The Real Reason Koreans Have Amazing Skin — and How You Can, Too

Courtesy of Soko Glam
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Korean skin care has made its way into the lives of many Americans, and no one knows this better than Soko Glam founder Charlotte Cho. The California native spent five years living in Seoul, South Korea, learning the ins and outs of Korean beauty before launching her online shop, where she sells curated Asian beauty products. The site also doubles as a go-to blog for all things K-beauty. Now she's taken that knowledge and turned it into an addicting read — The Little Book of Skin Care: Korean Beauty Secrets For Healthy, Glowing Skin.

If you devoured her book in a few days, like I did, then you probably ended up buying a couple of sheet masks (from Soko Glam, obvi) and vowed to start a more diligent skin care routine. If you didn't read her book yet, you haven't missed out on any important secrets, because we had the chance to chat with Charlotte at her NYC book launch. The certified esthetician touched on skin care mistakes, myths, and even recommended some of her favorite products. And ladies, she really knows her sh*t.

POPSUGAR: What made you decide to write a book on Korean skin care?

Charlotte Cho: I was not planning on writing [a book] because I was in the middle of esthetician school and doing Soko Glam. I didn't have any time and I didn't think about it, but a literary agency reached out to me and said that Korean beauty is getting more and more popular, we love your blog, and think you have the perfect voice. We ended up working on a proposal and a lot of publishers out there wanted this book and thought it was something people would want to read.

PS: A common advice is to "drink lots of water" for glowing skin. Is this actually true?

CC: Drinking water is great for your overall well-being, but it doesn't necessarily hydrate your skin. Your body doesn't hydrate from the inside out. That's why you need to apply topical products that have humectants, an ingredient that brings nourishment and binds moisture to your skin. That's the only way you'll see results for a dewy glow.

Instagram | charlottejcho

PS: What are the top three skin care mistakes you see women making?

CC: Something I wouldn’t recommend is when women apply their creams, some people slap it on and tug their skin repeatedly, which can lead to wrinkles, so it’s better to apply products very gently. I also know people who splash water on their face when it feels dry. But that actually draws moisture away from their skin because water molecules are so large.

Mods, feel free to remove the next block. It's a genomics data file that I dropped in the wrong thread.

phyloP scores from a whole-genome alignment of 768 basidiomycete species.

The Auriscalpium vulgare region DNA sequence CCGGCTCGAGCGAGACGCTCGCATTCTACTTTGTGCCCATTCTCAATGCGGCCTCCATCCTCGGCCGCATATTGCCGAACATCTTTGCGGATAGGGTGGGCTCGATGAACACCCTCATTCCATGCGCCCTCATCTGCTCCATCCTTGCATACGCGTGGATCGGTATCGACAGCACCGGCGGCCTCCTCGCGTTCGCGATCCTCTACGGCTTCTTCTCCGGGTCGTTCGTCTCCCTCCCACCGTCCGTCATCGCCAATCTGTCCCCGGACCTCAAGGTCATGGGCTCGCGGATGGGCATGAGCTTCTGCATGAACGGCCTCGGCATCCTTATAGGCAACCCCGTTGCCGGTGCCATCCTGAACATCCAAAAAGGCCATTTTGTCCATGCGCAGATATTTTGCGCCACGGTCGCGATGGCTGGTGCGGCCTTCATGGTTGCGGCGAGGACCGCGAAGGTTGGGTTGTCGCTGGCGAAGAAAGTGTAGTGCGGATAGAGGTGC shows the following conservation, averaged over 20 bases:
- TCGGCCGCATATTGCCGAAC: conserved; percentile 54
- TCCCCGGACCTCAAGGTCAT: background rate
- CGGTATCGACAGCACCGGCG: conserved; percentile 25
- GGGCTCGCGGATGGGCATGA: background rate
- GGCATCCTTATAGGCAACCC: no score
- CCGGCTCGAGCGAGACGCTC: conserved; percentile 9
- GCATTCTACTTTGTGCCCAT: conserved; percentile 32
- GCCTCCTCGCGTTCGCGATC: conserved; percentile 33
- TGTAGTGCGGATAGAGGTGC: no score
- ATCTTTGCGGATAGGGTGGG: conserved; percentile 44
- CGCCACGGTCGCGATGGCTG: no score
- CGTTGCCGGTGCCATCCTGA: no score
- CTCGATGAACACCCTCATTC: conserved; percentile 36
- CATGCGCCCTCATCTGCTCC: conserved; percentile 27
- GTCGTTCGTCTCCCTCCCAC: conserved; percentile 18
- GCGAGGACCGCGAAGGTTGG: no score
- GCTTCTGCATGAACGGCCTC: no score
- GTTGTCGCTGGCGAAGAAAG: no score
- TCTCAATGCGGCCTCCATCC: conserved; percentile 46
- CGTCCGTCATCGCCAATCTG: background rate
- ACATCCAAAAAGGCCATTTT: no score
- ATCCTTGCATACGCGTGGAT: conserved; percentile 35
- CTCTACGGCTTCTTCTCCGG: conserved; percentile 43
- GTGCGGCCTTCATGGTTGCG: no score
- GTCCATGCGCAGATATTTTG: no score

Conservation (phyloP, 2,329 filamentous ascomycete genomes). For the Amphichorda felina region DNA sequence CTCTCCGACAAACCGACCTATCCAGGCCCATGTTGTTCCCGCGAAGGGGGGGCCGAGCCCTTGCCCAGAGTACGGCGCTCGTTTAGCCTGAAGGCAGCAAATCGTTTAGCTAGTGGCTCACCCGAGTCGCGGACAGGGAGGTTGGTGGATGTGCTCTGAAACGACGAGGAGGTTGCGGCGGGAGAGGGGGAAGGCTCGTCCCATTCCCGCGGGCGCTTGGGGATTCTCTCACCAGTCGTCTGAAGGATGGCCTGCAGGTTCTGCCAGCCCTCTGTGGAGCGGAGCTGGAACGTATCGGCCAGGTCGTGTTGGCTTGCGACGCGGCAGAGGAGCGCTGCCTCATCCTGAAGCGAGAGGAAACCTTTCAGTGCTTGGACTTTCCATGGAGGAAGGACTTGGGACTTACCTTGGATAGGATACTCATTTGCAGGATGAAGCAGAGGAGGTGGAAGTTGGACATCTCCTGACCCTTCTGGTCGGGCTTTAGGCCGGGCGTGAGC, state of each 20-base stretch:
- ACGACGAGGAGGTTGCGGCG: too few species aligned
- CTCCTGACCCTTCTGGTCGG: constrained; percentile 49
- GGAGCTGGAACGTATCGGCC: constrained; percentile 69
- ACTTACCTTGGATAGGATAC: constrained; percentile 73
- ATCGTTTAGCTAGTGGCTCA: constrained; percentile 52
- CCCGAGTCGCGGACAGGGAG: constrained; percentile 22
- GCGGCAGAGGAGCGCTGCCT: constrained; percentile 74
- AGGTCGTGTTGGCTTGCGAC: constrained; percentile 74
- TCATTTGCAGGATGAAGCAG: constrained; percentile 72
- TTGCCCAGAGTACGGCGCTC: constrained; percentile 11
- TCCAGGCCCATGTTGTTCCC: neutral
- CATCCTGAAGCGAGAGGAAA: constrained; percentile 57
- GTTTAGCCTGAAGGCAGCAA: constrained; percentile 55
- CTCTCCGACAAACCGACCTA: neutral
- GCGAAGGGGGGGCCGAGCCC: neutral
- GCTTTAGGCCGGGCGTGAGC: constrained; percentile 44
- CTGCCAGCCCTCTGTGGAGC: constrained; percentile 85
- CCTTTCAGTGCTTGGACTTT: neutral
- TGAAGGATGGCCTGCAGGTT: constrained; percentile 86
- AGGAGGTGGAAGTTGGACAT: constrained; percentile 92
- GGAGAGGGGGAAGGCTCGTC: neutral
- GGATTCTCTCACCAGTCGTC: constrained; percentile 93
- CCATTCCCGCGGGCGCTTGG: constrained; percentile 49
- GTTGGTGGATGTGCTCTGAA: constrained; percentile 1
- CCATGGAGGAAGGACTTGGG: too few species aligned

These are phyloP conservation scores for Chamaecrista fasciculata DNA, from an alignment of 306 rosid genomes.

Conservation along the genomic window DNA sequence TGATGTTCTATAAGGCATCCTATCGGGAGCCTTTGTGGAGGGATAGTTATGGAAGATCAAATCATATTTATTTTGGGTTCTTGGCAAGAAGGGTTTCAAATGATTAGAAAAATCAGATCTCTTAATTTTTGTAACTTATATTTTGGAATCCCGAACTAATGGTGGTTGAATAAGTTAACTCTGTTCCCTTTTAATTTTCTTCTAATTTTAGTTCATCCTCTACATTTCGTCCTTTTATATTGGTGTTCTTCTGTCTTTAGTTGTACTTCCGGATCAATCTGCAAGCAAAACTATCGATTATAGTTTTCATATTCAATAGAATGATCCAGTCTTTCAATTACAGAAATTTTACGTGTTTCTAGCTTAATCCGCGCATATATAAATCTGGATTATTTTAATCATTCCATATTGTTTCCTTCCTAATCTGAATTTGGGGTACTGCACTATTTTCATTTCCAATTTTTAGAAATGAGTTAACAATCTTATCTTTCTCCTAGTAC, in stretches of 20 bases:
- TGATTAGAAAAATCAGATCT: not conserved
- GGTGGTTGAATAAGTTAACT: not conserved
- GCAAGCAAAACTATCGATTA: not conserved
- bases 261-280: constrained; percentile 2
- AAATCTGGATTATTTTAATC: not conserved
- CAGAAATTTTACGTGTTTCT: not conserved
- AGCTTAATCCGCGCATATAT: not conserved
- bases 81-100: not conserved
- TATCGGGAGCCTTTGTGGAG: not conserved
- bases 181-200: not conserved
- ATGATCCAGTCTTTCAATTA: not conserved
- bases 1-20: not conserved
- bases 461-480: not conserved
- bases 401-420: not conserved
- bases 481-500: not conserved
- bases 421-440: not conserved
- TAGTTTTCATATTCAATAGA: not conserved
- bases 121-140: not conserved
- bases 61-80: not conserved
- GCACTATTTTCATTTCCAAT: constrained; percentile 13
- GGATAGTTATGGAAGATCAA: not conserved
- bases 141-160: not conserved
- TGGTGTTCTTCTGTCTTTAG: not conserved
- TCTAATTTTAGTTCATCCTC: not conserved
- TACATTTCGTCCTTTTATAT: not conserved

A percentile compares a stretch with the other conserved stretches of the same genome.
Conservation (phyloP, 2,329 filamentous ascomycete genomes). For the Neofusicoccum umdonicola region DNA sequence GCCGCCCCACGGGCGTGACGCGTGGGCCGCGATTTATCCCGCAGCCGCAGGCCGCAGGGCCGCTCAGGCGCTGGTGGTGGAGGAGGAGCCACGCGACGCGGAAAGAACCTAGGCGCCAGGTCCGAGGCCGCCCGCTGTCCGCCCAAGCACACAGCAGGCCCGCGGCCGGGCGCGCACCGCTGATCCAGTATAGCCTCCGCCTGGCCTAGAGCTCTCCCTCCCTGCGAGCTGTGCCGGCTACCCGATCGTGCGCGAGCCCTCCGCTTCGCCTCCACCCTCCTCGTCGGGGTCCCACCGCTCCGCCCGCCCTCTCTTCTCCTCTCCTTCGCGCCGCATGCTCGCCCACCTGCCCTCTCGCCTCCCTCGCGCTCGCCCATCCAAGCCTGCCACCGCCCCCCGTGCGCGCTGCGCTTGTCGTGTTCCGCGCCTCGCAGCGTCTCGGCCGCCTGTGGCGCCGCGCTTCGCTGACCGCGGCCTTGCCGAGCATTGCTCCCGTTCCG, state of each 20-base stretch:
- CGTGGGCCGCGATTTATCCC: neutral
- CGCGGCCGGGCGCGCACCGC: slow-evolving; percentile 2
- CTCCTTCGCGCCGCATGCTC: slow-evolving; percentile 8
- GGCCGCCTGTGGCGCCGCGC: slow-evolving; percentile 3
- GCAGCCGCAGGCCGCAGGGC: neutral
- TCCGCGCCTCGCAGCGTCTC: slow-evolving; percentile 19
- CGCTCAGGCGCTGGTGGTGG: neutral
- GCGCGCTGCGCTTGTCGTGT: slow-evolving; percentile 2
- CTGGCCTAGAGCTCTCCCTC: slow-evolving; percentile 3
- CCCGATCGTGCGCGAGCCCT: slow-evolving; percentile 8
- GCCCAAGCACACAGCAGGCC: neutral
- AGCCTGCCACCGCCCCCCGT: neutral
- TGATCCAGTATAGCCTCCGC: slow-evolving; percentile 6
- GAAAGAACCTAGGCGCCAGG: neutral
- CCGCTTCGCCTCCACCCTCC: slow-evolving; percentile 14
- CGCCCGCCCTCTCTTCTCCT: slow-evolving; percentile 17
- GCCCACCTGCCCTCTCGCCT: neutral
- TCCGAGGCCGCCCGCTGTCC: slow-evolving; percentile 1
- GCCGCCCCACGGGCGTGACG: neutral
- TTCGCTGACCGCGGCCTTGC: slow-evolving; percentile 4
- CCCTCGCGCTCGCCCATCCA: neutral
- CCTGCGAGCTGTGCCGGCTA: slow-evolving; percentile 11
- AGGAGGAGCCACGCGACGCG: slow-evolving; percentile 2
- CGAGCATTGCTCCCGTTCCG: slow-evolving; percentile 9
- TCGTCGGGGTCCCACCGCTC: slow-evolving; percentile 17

Another mistake is when people keep sheets masks on all night — some sleep with it. There’s a reason the directions say leave for 20 minutes and discard. If you leave it on any longer, the cotton pads can actually soak moisture away from your skin.

PS: Speaking of face masks, why are some sheet masks more expensive than others and are they necessarily better?

CC: It depends from brand to brand, but hydrogels are slightly more expensive because they are made with 100 percent liquid, meaning with essences or ample, so all the nourishing ingredients are made into a mold. The mask will actually melt if you put it into the microwave. It makes sense that the hydrogel cost more because they're made with 100 percent soluble ingredients.

PS: Is there a hydrogel sheet mask you recommend trying?

CC: The MANEFIT Bling Bling Hydro Gel Mask ($6) is our best seller. The company actually makes sheet masks for some top luxury beauty brands out there, and this option is more affordable than some $30 ones you see from other beauty retailers.

Instagram | charlottejcho

PS: What’s the real difference between American and Korean skin care?

CC: Koreans churn out products really quickly because they’re really focused on innovation, since there is so much competition. They are not afraid of risks and that makes Korean skin care very exciting. The packaging is always very innovative, sophisticated, and cute. And the skin care is always very affordable. Growing up in America, I’d have to go to department stores to buy these expensive products but in Korea I can find quality items for $20.

PS: What types of products do you recommend sharing with your significant other?

CC: I always say make sure you both have similar skin types. If you have dry, sensitive skin, try not to use products with alcohol. That will cause more dryness and inhibit wound healing. If you have acne, many people use products with lots of alcohol in it, but that actually doesn’t help it heal any faster. My husband uses Son & Park Beauty Water ($30) all the time. It's a multistep product, so it hydrates, exfoliates, and tones.

PS: Do you have any tips for newbies to Korean skin care?

CC: I think that's the whole reason I wrote this book. It is to make skin care more accessible and fun because if you think about skin care, it sounds dry and boring, but with this, hopefully readers will be inspired to start a routine. Skin care in Korea is fun and I’m hoping to transfer that same feeling, mood, and environment.